It is estimated that at least half of the adult population are bothered by varicose veins or spider veins. These are swollen, twisted and sometimes painful veins that have filled with an abnormal collection of blood. Many factors increase a person's chances of developing varicose veins.
•Hormonal changes, including pregnancy,
•Sun exposure, and
•Other things that weaken vein valves.
Not all varicose and spider veins can be prevented; however, some things can reduce your chances of getting new varicose veins and/or can help ease discomfort from the ones you already have. Things such as regular exercise, weight control, wearing sunscreen, avoiding standing or sitting for long periods of time and eating a low-sodium diet rich in high-fiber foods can help control varicose veins.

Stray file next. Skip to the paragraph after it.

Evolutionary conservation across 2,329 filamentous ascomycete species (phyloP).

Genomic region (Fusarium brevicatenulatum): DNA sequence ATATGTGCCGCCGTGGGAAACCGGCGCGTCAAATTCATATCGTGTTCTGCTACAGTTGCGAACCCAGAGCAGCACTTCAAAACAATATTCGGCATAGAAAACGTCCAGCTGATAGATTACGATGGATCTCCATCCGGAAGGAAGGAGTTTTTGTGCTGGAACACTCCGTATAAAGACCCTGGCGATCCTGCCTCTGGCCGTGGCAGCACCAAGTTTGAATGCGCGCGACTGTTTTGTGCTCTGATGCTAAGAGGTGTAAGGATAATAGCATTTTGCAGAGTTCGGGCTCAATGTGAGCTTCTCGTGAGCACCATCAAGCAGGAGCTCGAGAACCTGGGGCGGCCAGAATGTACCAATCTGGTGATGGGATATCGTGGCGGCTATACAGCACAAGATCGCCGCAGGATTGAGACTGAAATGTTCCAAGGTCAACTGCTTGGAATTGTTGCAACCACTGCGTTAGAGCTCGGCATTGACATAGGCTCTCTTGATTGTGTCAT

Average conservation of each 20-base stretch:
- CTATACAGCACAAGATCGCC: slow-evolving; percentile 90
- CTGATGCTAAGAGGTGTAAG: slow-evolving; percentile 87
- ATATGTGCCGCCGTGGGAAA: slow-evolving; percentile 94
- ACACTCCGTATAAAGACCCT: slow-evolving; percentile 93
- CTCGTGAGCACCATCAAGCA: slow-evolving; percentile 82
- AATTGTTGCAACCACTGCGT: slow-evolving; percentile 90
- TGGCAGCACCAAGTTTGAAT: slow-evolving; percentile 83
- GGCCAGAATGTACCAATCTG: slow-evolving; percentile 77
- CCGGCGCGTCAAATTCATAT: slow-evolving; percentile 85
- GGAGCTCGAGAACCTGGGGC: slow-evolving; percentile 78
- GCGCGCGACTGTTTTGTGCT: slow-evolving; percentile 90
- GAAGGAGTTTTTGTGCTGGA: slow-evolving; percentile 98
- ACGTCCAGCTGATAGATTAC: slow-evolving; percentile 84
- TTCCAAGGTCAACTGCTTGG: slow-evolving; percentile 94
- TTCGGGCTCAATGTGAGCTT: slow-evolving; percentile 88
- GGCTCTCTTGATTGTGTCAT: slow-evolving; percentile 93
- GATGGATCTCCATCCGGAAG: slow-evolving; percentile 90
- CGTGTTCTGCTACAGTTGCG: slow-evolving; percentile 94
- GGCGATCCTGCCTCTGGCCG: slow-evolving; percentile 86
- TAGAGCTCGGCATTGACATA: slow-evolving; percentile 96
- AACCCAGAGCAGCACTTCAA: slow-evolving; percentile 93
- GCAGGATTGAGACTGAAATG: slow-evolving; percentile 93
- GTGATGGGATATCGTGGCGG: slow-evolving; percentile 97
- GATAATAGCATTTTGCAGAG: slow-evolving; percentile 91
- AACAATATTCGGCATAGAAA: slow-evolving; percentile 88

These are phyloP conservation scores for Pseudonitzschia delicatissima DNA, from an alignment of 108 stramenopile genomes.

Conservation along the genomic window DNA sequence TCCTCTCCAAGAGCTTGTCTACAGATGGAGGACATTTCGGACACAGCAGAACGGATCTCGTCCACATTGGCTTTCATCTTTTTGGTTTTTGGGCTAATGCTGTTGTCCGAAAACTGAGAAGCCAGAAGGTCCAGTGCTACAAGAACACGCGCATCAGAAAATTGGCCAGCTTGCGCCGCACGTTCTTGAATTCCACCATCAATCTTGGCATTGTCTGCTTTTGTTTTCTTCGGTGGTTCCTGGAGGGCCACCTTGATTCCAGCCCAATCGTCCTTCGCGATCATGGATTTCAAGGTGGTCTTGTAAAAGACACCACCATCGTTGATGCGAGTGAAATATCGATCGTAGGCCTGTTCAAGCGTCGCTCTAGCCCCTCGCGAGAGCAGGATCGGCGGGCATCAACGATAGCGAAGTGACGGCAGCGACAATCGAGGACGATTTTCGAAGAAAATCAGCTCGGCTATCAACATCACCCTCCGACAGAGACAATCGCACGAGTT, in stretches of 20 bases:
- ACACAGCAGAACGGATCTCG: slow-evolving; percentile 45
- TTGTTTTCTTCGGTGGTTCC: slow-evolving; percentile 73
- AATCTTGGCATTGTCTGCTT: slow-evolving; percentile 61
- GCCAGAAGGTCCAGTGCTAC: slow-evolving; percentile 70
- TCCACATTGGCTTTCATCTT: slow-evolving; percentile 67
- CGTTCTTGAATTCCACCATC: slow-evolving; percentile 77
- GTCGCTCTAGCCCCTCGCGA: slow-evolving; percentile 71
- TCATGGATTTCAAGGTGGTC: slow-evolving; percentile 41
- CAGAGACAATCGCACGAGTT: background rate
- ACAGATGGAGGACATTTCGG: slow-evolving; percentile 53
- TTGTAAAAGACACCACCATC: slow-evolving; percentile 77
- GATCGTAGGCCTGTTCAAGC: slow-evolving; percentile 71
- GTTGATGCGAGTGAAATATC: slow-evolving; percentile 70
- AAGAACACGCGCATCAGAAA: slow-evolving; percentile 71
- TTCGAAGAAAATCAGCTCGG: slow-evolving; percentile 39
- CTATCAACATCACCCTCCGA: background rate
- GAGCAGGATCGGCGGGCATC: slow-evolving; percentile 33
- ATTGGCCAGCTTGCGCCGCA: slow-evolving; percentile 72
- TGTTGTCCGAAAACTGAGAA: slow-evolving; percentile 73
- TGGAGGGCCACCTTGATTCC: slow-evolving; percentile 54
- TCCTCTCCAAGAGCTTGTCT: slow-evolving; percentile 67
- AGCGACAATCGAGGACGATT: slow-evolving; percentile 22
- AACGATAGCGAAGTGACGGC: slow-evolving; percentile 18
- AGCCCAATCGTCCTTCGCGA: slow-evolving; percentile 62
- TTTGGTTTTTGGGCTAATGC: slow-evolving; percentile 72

Varicose veins usually do not need medical treatment; however, severe varicose veins could be a sign of a more serious vascular problem. Severe varicose veins often become swollen, red or very tender to the touch. It is best to be evaluated by a vascular specialist if you have any questions.